California’s legislature is moving a bill forward that will throttle back the ability to place citizen initiatives on the statewide ballot. As noted in Ballot Access News on May 10th in a post entitled “California Democratic Legislators Advance Bills Injuring Ballot Access for New Parties, Initiatives,” the bill is nearing passage by both houses of California’s legislature:
“On May 9, the California Senate passed SB 168, which makes it illegal to pay circulators on a per-signature basis, if they are working on initiative, referendum, or recall petitions. On the same day, the Senate passed SB 448, which forces circulators of those kind of petitions to wear a button that tells whether they are paid or volunteer. These bills also passed on party line votes, with all Democrats voting “yes” and all Republicans voting ‘no.'”
The impact of this legislation, which is expected to pass the Assembly and get signed by California Governor Brown, will be to double (or even triple) the price of successfully placing a citizen initiative onto California’s state ballot. Anyone who has tried to raise money to qualify a state ballot initiative knows what an advantage the powerful special interests have in this high-stakes political niche, whether they are public employee unions or large corporate interests. Only grassroots organizations with limited access to funding, from taxpayer groups to progressive organizations, are negatively impacted by this legislation.
From Citizens In Charge, a website dedicated to protecting the initiative process across the U.S., here’s more on how SB 168 is going to undermine the ability of Californians to do anything about their out-of-control, over-paid government worker unions who are systematically consolidating their absolute domination of California’s state and local governments:
Citizens in Charge Opposes California Senate Bill 168, March 15, 2011 – “SB 168 bans ballot committees and individuals from paying people who circulate petitions for initiatives, referendums and recalls on the basis of the number of signatures they collect. It would mean that a person who paid his daughter $100 if she’d work until she gathered 100 signatures could spend a year in jail, and his daughter up to six months. Campaign committee members of a group that awarded a free dinner at a local restaurant for the volunteer who collected the most signatures that day could likewise be arrested and incarcerated or fined. There are several important reasons to reject SB 168. The legislation will drive up the cost of petitioning a measure onto California’s ballot. Because paying petition circulators by the signature gives them an incentive to work harder, it is the most cost effective means available.”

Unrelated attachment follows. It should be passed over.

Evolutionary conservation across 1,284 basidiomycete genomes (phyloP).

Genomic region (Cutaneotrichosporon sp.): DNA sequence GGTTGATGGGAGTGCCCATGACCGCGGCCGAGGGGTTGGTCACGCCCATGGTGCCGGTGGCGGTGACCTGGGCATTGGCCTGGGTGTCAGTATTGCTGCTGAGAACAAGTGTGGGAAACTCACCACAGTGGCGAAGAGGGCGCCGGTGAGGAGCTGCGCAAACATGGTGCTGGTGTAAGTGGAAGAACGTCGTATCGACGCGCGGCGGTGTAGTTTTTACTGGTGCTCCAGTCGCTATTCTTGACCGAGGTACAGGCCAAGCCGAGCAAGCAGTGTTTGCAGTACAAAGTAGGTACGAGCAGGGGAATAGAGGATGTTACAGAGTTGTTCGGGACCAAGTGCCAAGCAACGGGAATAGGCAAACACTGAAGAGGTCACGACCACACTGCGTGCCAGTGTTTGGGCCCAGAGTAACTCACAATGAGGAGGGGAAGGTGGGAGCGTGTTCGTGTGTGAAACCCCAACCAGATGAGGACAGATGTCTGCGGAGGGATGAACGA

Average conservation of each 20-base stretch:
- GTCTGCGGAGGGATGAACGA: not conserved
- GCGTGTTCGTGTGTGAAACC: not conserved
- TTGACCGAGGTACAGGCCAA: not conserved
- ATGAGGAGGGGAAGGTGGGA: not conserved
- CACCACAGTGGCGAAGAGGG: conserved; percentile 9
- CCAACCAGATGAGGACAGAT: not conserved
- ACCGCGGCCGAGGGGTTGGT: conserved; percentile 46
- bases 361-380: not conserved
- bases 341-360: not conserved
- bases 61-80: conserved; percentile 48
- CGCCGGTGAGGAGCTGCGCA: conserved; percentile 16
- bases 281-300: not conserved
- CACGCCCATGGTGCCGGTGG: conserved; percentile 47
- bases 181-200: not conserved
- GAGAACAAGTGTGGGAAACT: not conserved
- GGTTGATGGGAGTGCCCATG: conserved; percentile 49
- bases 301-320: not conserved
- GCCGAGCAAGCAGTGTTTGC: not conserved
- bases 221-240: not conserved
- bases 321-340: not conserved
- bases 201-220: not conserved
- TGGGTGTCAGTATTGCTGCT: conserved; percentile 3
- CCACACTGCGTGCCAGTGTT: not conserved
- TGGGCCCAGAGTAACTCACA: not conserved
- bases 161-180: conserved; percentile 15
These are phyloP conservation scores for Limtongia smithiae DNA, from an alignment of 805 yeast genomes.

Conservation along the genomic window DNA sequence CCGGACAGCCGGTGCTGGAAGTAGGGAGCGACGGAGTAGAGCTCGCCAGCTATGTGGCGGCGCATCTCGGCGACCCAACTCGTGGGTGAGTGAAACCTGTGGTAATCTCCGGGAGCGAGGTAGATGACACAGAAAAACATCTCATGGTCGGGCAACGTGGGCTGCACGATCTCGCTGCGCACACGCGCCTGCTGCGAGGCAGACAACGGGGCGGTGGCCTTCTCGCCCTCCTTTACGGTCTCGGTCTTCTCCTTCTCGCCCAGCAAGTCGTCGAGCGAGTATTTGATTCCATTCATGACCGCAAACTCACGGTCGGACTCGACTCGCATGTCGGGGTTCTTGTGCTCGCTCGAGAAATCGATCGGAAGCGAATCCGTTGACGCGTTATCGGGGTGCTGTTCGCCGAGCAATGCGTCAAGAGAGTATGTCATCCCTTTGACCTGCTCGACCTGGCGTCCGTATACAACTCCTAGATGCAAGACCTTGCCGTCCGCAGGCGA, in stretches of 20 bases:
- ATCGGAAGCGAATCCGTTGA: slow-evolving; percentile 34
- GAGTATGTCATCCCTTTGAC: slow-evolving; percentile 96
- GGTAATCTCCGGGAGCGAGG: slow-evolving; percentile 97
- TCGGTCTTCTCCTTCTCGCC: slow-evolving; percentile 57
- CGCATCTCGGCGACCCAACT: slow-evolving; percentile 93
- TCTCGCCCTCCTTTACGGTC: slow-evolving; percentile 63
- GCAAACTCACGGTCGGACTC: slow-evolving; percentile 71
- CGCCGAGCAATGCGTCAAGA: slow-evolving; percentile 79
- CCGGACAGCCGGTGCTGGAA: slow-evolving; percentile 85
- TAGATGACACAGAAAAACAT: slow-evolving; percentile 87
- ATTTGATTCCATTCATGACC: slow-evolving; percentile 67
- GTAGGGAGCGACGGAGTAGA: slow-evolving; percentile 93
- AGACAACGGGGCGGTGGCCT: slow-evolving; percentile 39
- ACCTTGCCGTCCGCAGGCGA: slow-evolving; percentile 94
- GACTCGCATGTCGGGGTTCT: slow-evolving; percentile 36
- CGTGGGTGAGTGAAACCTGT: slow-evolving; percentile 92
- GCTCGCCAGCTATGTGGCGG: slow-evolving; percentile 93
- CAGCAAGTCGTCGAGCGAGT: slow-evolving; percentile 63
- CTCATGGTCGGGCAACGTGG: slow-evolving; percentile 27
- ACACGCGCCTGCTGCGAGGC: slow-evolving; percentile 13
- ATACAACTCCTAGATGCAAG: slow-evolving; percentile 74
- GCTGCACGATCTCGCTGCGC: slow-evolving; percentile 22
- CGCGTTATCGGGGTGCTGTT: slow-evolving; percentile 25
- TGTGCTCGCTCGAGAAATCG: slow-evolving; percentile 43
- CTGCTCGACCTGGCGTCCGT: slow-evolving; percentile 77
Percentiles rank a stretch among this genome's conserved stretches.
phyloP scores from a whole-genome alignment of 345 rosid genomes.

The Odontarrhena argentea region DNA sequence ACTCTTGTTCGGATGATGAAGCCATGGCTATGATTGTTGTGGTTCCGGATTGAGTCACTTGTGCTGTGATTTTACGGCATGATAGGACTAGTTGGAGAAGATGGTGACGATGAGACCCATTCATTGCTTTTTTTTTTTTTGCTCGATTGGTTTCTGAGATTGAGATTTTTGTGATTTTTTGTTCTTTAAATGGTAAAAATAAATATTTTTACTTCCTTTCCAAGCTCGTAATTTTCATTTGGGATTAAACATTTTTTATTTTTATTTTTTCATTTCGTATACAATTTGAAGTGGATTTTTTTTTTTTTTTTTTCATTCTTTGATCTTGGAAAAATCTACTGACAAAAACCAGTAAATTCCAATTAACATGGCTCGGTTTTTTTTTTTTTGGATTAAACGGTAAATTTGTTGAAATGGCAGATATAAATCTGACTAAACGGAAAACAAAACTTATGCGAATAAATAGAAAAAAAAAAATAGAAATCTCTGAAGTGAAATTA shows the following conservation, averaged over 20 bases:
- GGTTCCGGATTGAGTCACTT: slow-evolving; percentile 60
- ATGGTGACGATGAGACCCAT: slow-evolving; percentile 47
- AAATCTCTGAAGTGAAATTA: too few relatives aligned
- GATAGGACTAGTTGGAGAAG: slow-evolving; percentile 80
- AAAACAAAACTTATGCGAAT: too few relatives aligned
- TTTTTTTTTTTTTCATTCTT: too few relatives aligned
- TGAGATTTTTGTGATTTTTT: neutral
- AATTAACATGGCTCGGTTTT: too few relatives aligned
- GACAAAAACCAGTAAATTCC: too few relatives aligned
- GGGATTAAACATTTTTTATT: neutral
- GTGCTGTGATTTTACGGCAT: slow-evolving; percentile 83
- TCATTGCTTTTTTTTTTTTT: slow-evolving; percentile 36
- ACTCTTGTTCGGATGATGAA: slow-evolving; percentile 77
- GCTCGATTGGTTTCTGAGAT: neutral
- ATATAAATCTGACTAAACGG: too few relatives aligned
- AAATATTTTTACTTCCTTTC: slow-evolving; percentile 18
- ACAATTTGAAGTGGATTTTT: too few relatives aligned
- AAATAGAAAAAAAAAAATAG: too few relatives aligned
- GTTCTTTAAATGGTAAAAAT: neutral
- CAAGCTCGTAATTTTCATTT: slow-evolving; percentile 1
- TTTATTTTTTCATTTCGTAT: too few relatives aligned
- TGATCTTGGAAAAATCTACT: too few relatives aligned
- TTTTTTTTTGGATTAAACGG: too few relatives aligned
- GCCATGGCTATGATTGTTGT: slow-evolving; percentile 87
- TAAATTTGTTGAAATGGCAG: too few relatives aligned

SB 168 is not the only way that powerful public employee unions are moving to protect their power and preserve the overmarket pay and benefits they have “negotiated” with the politicians they elect. Another bill moving through California’s state legislature will restrict the ability of local governments in California from declaring bankruptcy (ref. AB 506 text), which is virtually the only way they can get out from under literally tyrannical collective bargaining agreements.
The idea that SB 168, which will preserve the ability of corporations and unions, who will still have ample financial resources to file initiatives, but will edge out of the field grassroots organizations, should put completely to rest the idea that these unions represent “working people,” or are trying to “save the middle class.” They are America’s version of Soviet Russia’s nomenklatura, a bureaucratic elite that enjoys special privileges. Through their pension funds which confiscate the earnings of private sector taxpayers for the benefit of government workers, these public employee unions are accomplices of Wall Street, and they are in collusion with the very largest corporations to eliminate competition.
The agenda of the leadership of public employee unions, whether or not they admit it even to themselves, is to create a nation where they have empowered the corporate monopolies, the super-rich, and their growing ranks of government worker protectors, while maintaining a precarious symbiosis with a similarly multiplying but impoverished, minimally productive class of citizens who who pay zero (or negative) taxes and have been rendered utterly dependent on government entitlements. Those who remain, outnumbered, outspent, and outvoted, nonetheless drive the economy and improve our lives through their job-creating entrepreneurship, disruptive innovation, perilous risk-taking, and unrelenting hard work. Yet they are left to be tainted and taxed into oblivion, because they are the evil “capitalists.”
Edward Ring is a contributing editor and senior fellow with the California Policy Center, which he co-founded in 2013 and served as its first president. He is also a senior fellow with the Center for American Greatness, and a regular contributor to the California Globe. His work has appeared in the Los Angeles Times, the Wall Street Journal, the Economist, Forbes, and other media outlets.
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